I was told that I wouldn’t enjoy Chinese food in the U.S. before I step here. It was supposed to be different. Spending years in Malaysia and Singapore, I was skeptical about that. I might enjoy American food and did not plan to try Chinese food when I came back for college, but I’m sure I would be able to find some Malaysian food when I need it. How innocent was I! There were plenty of Chinese food in Champaign, but these were not what I was looking for. And no, these restaurants were authentic as I only went to the ones that were recommended by Chinese friends, and many only offer Mandarin menus. This was the watershed moment when I realized I knew nothing about the world. Chinese, as I knew it, was Malaysian Chinese. As we are a diaspora group of Southern Chinese immigrants who left China more than a century ago, the cuisine that I am used to is significantly different from where they originated from. Moreover – Chinese is such a generic term for a group of people related by nationality, culture and geographical association – that I didn’t realize that even authentic Southern Chinese cuisine is just all but a subset of the varied Chinese cuisine. I’m still not a fan and extremely unfamiliar with most Chinese cuisines. Which is why I was so confused with a jian bing (煎饼 pancake) food cart located in Portland. Megan is extremely excited about trying these pancakes, while I am very hesitant to try these. The only Chinese pancake I ever had been scallion pancakes, which are served for breakfast in a Dim Sum shop. All that made me so much more conservative about having these for dinner.
Portland, being the capital of food trucks, isn’t popular with food halls. Instead, we have food trucks garden, where food trucks are park permanently in a nice beer garden setting. Bing Mi is located in a “food trucks garden”, among other International cuisine at Nob Hill such as Indian, poke and Thai food. One sign that gave us some confidence were the three Chinese in line. (I know it is somewhat racist and that they might just be trying out) The chef-owner is also Chinese and handled both cooking and ordering. We ordered the smoked sausage loaded and the double egg jian bing. Orders were made fresh but slowly, as there are only two frying pans. While we wait, we walked around the tiny food truck garden. Everyone is kind of weary of each other, yet many do not hesitate to sit and eat on the public tables. We kept our distance, especially with the lack of mask when the patrons are not eating. Most people were eating from the Taco truck (definitely the most American cuisine) and I did not spot anyone who ordered from Jian Bing.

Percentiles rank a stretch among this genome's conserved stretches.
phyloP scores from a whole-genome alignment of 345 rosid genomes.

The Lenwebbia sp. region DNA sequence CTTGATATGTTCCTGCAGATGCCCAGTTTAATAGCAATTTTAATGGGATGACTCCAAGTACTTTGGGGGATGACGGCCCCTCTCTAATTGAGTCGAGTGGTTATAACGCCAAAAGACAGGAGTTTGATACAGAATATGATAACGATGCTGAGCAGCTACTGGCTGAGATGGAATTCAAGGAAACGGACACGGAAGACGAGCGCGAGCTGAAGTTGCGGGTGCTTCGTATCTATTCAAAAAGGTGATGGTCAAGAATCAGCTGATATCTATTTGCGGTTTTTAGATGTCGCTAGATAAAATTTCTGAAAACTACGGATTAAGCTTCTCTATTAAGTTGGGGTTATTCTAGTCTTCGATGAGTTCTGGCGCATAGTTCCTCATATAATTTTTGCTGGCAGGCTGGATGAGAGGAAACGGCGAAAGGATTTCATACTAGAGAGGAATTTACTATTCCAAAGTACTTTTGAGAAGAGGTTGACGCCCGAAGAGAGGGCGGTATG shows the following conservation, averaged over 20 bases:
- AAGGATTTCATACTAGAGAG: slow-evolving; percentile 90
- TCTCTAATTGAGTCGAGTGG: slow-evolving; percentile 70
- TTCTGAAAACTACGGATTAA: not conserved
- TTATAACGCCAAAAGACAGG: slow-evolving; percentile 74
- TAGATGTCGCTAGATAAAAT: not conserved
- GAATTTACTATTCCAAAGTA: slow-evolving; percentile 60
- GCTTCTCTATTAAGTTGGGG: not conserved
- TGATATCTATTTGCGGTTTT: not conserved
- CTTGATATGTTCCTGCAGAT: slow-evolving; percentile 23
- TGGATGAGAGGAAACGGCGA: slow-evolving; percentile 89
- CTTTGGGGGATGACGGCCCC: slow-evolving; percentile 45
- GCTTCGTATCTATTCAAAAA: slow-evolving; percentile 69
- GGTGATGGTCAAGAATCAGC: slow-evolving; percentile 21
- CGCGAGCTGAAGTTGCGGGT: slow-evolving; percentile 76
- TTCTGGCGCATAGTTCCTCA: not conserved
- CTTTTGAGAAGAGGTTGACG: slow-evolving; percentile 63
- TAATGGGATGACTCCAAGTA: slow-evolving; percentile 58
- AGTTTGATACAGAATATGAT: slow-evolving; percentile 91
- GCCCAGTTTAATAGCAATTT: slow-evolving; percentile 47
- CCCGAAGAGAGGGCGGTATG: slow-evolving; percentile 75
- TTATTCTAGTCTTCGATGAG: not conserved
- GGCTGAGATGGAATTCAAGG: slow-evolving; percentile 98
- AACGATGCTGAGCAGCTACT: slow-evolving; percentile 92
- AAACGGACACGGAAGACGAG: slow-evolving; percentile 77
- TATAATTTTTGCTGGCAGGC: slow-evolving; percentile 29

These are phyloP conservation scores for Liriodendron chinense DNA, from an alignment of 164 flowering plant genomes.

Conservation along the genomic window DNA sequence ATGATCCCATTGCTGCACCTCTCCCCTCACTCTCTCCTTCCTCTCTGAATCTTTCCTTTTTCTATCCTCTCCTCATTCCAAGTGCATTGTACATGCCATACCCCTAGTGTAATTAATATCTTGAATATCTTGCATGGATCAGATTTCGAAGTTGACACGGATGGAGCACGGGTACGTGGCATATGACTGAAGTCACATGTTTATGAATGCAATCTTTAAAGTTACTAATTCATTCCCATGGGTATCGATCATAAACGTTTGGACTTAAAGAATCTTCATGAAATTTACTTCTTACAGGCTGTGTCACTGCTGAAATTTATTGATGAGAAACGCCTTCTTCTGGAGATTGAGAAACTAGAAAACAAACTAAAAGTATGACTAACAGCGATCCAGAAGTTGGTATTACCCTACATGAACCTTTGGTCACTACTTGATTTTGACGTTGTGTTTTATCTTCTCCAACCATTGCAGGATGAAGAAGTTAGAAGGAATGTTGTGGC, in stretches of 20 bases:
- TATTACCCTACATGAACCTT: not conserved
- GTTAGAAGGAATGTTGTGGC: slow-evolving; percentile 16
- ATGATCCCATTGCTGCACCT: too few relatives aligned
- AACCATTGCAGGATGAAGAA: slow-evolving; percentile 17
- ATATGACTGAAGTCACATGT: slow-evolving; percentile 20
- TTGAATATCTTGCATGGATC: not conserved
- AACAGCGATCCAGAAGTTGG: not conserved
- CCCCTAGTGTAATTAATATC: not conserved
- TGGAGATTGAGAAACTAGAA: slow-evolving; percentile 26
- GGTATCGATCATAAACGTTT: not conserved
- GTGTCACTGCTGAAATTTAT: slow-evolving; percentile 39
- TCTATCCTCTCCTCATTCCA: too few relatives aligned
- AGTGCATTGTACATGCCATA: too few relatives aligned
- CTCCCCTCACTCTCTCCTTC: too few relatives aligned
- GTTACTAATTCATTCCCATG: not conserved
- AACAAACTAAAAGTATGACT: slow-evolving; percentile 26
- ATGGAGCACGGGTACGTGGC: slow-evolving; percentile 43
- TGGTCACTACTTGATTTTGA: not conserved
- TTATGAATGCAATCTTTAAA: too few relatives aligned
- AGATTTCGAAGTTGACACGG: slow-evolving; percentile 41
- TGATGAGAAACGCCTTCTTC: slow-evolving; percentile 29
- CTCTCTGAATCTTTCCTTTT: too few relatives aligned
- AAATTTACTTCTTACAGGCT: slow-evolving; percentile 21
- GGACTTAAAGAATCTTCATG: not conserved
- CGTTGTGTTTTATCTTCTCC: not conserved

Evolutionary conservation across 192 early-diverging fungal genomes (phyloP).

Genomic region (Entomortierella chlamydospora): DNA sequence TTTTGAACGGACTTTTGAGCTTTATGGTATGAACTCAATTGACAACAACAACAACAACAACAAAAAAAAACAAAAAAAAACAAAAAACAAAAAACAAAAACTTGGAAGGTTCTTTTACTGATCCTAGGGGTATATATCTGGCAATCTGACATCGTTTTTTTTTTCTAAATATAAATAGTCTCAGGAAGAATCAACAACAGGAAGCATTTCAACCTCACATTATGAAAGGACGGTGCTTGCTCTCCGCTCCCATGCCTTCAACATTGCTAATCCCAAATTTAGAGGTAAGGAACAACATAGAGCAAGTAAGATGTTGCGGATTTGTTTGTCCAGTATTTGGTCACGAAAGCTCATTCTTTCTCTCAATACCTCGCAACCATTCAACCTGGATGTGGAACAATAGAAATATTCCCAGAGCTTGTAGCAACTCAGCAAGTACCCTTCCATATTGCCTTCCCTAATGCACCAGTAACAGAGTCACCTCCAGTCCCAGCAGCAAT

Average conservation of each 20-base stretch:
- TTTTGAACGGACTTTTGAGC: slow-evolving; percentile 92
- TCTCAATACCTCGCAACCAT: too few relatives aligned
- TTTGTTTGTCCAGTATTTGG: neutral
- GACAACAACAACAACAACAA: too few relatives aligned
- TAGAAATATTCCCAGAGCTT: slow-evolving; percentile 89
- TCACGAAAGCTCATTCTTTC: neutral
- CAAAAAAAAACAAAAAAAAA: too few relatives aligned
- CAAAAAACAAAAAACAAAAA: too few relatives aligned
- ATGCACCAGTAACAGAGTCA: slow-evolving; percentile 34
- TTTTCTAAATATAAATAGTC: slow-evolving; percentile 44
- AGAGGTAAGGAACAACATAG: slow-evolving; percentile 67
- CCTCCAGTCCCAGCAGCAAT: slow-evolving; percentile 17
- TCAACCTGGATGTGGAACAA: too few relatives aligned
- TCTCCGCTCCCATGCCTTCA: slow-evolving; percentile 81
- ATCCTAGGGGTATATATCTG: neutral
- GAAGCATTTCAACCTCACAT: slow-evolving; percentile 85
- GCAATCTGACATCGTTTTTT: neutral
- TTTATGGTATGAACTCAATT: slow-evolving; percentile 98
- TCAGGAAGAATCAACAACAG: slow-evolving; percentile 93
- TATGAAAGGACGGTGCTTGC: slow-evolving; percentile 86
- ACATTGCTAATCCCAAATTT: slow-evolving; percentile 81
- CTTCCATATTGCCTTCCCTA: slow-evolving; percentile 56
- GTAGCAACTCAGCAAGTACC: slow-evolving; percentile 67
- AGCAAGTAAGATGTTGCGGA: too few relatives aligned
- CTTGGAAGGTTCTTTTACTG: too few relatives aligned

We carried these hot pockets into our car. Megan thought these pancakes looked and taste similar to French crepes, but I thought the eggs-in-the-batter made it significantly different. Besides, crepes taste kind of plain, and depends on the flavors of the fillings. I thought jianbing tasted more like an omelet fold over. I’m kind of glad it isn’t like a crepe because I really like the Chinese duck sauce (hoisin sauce) with sliced Chinese sausage, and the crunchy texture from the fried wonton skin. Moreover, the chili sauce goes really well with the otherwise mild flavoring – Megan disagrees though, as she sweat profusely. My only criticism is that it is extremely difficult to eat two jian bings at the same time (the chef folded it). Think of eating two burritos with your hands at the same time, and we did not have the luxury of taking one out to put it on the plate. Eating these handhelds are somewhat messy.
The question we asked ourselves were the origin of these jian bing. We theorized if this is an authentic/traditional Chinese dish vs. an imitation of the French crepe. From what I could gather (from Wikipedia), jianbing originates from Shandong and Tianjin, two northern providences that are close to Beijing. Zhuge Liang, one of the masterminds during the era of the Three Kingdoms, instructed his soldiers to use their shields to cook wheat batter on open fire, as a substitute to woks, resulted in these pancakes. I don’t understand why they couldn’t made other dishes with their shields, or why it took a genius to figure this out, but it seems like jianbing has been around for eons. Literally, around 2 millennials. And by some luck, we cross path thousands of miles from the origin, in a little tiny food court among other street food. With that, I encourage all to visit Bing Mi, to try something new, especially these uncertain times. Do it now, before the virus takes away all the opportunity to enjoy the culture that are far away.
Visited: June 26th, 2020 at 18:00 for dinner.
Address: 1845 NW 23rd Pl, Portland